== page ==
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rottingchrist katatondaimonaeaytoy
Artist: Rotting Christ
Title: Kata Ton Daimona Eaytoy (Do What Thou Wilt)
Genre: Dark Metal
Release Date: 1st March 2013
Label: Season Of Mist

Album Review

ROTTING CHRIST, consisting mostly of Tolis brothers, have been around for 26 years during which time they’ve released eleven albums, their newest ‘Kata Ton Daimona Eaytoy’ has just been unleashed at the beginning of the month. Thanks to people holding on tight to their dogmas their name caused some controversy, not least when Dave Mustaine of MEGADETH, who is a born again Christian, refused to play with them. Challenge they will even in the arena of their music, they’re not a band to settle on predictability, but on doing their own thing: they will break the rules of the genre and expectations of music too. Pretty impressive considering the worrying state of their native country, Greece, as you may have forgiven them for churning out material curbed creatively only to widely appeal for the masses, but luckily they won’t treat you as their customer who dictates what they do neither they care about the naysayers who don’t like them pushing the envelope. Reminds me of a musical anecdote about Beethoven – to those who accused him of breaking the rules of music he had one thing to say: “I am Beethoven!” So ladies and gentlemen, get ready – this is ROTTING CHRIST!

‘Kata Ton Daimona Eaytoy’ means ‘Do What Thou Wilt’ and comes out of Aleister Crowley, an occultist that will come up in any search into this ‘dark’ area of spirituality though the album spreads in many directions of the world and brings forward poetry from ancient cultures – of Sumerians and Incans, even Romanian folk songs etc. Its employment of various languages will be interesting especially for the more demanding and adventurous listener – and let’s be frank, languages employed here sound more arcane, incantatory, impressive and open to the unknown than today’s English (I’m not saying it’s not a rich or great language, it just hasn’t got that fine dimension to its sound). I feel without the various languages the creative focus of the album wouldn’t come out as richly; not to mention that singing about other cultures in English just doesn’t do them justice and feels (can’t really help using this word) imperialistic.

The album opens with already leaked song ‘In Yumen – Xibalba’, a punchy, fast driven and relentlessly hitting song, the chanting starts here and it can either repel or become a hypnotic element of the album, for how I feel it, it’s effective and not a mere effect. ‘P'unchaw kachun - Tuta kachun’ is where Incan poetry enters, a colossal song that towers way above you and is truly crushing, it doesn’t even feel like evoking an ancient civilisation but reconstructing it. ‘Grandis Spiritus Diavolos’ feels connected to their past and this black mass will invite to some head-banging as well. ‘Cine iubeşte şi lasă’ employs expressive female vocals and feels very experimental. ‘Rusalka’ follows a Slavic legend and is of particular interest to me as my own background is steeped in Slavic culture and the legend of Rusalka has been known and fascinating to me ever since I’ve been a little child, and thanks to Disney (or maybe hopefully also from Dvorak’s opera or Pushkin’s short tragedy) probably even to those who don’t have knowledge of Slavic folklore.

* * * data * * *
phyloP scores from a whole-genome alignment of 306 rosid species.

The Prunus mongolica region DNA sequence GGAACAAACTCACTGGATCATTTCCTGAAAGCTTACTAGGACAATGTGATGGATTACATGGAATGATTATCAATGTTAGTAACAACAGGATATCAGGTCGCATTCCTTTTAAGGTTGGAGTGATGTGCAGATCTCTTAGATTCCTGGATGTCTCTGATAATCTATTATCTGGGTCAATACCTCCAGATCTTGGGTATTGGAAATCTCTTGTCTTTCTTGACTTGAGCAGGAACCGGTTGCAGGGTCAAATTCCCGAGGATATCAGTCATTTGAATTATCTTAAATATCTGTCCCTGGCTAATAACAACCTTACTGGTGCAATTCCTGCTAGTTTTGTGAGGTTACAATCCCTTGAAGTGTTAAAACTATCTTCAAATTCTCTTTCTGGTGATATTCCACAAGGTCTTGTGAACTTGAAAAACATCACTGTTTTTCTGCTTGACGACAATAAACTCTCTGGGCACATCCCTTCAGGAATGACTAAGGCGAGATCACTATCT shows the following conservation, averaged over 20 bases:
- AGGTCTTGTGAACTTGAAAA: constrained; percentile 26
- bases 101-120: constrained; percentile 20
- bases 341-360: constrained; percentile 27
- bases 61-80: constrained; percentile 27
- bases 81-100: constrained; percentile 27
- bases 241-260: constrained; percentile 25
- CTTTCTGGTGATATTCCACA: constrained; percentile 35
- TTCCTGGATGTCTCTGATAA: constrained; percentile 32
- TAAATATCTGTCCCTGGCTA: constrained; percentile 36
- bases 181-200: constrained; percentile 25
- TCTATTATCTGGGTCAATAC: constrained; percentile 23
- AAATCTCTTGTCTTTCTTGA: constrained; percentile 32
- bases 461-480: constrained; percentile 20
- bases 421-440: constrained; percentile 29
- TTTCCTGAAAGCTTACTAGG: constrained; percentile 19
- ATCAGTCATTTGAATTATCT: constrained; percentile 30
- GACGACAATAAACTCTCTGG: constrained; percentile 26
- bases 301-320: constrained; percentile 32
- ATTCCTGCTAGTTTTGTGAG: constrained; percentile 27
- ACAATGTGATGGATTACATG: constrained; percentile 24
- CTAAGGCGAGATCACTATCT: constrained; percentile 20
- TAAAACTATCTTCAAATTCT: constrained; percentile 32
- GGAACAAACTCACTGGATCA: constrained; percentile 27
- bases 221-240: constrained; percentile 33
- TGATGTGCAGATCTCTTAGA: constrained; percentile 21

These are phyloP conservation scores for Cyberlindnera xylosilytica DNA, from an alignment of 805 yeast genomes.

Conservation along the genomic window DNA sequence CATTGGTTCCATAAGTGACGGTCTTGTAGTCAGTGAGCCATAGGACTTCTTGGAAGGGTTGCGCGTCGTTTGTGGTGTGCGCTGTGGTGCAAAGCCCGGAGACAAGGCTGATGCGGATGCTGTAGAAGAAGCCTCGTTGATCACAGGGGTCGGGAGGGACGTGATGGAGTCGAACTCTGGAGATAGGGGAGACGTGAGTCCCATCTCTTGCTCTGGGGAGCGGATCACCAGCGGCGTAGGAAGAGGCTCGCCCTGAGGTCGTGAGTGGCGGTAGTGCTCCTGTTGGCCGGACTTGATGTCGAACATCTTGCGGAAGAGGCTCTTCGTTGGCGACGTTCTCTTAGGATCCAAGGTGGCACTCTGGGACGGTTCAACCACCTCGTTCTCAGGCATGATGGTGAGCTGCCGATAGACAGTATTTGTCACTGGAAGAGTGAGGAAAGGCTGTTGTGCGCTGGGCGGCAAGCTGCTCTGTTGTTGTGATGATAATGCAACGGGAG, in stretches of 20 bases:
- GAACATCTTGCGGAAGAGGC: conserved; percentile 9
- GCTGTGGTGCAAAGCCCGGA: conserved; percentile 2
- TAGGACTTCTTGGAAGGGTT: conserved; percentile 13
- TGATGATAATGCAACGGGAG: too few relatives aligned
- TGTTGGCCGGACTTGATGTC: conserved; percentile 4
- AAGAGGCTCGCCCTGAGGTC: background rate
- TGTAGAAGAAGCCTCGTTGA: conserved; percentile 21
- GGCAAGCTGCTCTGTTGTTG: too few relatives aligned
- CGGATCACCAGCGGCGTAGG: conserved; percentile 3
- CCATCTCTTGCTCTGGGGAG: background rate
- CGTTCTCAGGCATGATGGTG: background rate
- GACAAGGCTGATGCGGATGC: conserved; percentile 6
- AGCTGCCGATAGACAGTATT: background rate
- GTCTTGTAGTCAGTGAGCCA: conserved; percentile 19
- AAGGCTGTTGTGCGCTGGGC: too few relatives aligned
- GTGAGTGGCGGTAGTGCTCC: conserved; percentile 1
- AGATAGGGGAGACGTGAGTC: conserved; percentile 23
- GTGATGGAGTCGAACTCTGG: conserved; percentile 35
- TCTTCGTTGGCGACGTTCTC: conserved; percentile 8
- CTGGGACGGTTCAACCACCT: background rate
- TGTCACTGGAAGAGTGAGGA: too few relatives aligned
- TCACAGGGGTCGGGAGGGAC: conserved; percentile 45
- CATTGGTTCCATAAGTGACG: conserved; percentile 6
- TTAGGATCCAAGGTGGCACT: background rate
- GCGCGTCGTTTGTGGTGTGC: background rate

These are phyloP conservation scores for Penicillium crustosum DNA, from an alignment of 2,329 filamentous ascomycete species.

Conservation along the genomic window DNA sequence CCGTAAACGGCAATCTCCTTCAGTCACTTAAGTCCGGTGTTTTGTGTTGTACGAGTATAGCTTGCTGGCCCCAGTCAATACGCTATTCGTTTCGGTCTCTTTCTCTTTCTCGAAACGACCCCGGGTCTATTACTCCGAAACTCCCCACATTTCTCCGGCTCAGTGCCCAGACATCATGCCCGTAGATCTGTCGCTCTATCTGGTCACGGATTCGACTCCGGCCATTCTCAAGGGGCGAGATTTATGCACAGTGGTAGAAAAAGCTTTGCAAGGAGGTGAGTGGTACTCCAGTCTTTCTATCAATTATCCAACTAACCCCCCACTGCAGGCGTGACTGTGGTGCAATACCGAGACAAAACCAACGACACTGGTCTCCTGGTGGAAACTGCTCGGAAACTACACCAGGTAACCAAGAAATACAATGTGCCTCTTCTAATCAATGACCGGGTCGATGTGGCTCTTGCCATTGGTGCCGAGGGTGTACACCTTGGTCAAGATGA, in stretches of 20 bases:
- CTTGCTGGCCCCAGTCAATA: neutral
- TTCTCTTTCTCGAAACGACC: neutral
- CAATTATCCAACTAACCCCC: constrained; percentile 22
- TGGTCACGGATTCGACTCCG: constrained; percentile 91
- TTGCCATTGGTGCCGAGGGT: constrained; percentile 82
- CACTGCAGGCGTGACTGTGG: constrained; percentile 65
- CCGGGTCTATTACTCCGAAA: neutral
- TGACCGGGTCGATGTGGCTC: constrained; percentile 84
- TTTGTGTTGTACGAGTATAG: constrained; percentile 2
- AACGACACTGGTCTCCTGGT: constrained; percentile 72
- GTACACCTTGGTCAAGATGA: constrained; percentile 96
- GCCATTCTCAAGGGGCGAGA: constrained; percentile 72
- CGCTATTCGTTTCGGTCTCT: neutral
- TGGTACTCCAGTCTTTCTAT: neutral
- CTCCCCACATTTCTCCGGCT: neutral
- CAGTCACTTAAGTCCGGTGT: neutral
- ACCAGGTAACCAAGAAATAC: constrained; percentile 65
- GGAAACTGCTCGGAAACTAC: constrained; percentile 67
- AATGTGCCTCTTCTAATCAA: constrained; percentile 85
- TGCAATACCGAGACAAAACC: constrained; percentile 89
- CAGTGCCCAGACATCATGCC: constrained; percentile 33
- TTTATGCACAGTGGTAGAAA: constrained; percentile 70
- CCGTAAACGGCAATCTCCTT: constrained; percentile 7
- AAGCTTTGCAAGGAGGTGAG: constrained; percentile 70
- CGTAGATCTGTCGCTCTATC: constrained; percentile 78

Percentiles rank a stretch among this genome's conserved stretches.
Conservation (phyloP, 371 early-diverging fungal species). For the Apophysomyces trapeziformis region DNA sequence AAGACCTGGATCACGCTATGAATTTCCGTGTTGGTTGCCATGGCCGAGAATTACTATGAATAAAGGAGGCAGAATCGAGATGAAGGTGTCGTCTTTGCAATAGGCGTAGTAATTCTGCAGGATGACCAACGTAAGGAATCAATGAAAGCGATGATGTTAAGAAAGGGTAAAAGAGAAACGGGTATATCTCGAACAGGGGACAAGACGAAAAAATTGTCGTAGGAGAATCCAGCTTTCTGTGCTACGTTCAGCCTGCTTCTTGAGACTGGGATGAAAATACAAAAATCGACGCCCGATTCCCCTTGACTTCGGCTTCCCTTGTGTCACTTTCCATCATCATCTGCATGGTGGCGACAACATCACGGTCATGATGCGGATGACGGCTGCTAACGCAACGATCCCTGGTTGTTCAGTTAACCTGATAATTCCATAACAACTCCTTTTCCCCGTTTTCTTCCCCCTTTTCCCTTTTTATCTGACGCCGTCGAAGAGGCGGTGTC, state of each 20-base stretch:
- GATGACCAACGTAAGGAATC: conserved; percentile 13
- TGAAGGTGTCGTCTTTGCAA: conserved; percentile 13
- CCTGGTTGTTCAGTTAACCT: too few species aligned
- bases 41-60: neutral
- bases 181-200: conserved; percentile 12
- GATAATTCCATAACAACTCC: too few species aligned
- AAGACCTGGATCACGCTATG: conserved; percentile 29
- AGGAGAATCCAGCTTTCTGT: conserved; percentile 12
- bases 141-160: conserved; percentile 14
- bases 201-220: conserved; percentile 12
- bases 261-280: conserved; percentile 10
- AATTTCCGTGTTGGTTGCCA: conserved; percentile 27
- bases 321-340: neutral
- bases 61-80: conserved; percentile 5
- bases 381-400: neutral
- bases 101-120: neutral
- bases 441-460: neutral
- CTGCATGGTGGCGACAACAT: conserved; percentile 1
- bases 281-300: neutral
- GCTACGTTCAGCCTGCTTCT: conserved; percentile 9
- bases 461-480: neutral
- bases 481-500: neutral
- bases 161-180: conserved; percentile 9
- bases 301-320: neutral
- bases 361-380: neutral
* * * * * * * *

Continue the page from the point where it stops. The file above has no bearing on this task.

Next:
Though the original legend doesn’t only involve a young woman committing suicide (after becoming who she is not) due to unrequited love but also women who murdered their own children, were pregnant out of wedlock or their “bastard” children – whose death and the end of their haunting by the rivers or lakes (and they can haunt even in forests and so on) can be avenged even if they first avenge themselves by seducing men to their death first. After indulging myself with details that are still hopefully useful to the readers/ listeners let’s just say that the song involves both sadness, tragedy and this spirit of avenge; a beautiful horror. The vocals are suitably felt as if suffocated with water; the guitar shivering effect underlined by a solo is simply great. ‘Χ Ξ Σ ("666")’ is another song with ceremonial feel and the album closes with superb ‘Welcome To Hell’, which is erm... bonus, though it feels like a focal point of the album as well. Epic, majestic track that closes the album with such a build-up of feeling that it nearly propels you to do something... brilliant hopefully!

The overall motif of the album, as it seems to me, is the shamanistic search to locate culture's error so to heal it. A truly fantastic album, I found it exciting by the scope of their seeking into the world’s cultures, it’s (deliciously) dark and yet empowering.  You may have guessed from my enthusiasm and my response towards criticism heaped on them that I am a fan of theirs, but even if you take my review with a grain of salt this is a fucking kick ass album that should be in your collection if you are a true lover of Metal! And fuck it, full-house rating as well!


01. In Yumen – Xibalba
02. P'unchaw kachun - Tuta kachun
03. Grandis Spiritus Diavolos
04. Κατά τον Δαίμονα Ἐαυτοὗ ("Kata Ton Demona Eaftou")
05. Cine iubeşte şi lasă
06. Iwa Voodoo
07. Gilgameš
08. Русалка ("Rusalka")
09. Ahura Mazdā-Aŋra Mainiuu
10. Χ Ξ Σ ("666")
11. Welcome To Hel (bonus track vinyl & Digibox)


Sakis Tolis - vocals, guitars, bass
Themis Tolis - drums

Websites /

Cover Picture

rottingchrist katatondaimonaeaytoy


Music: 10
Sound: 10
Total: 10 / 10

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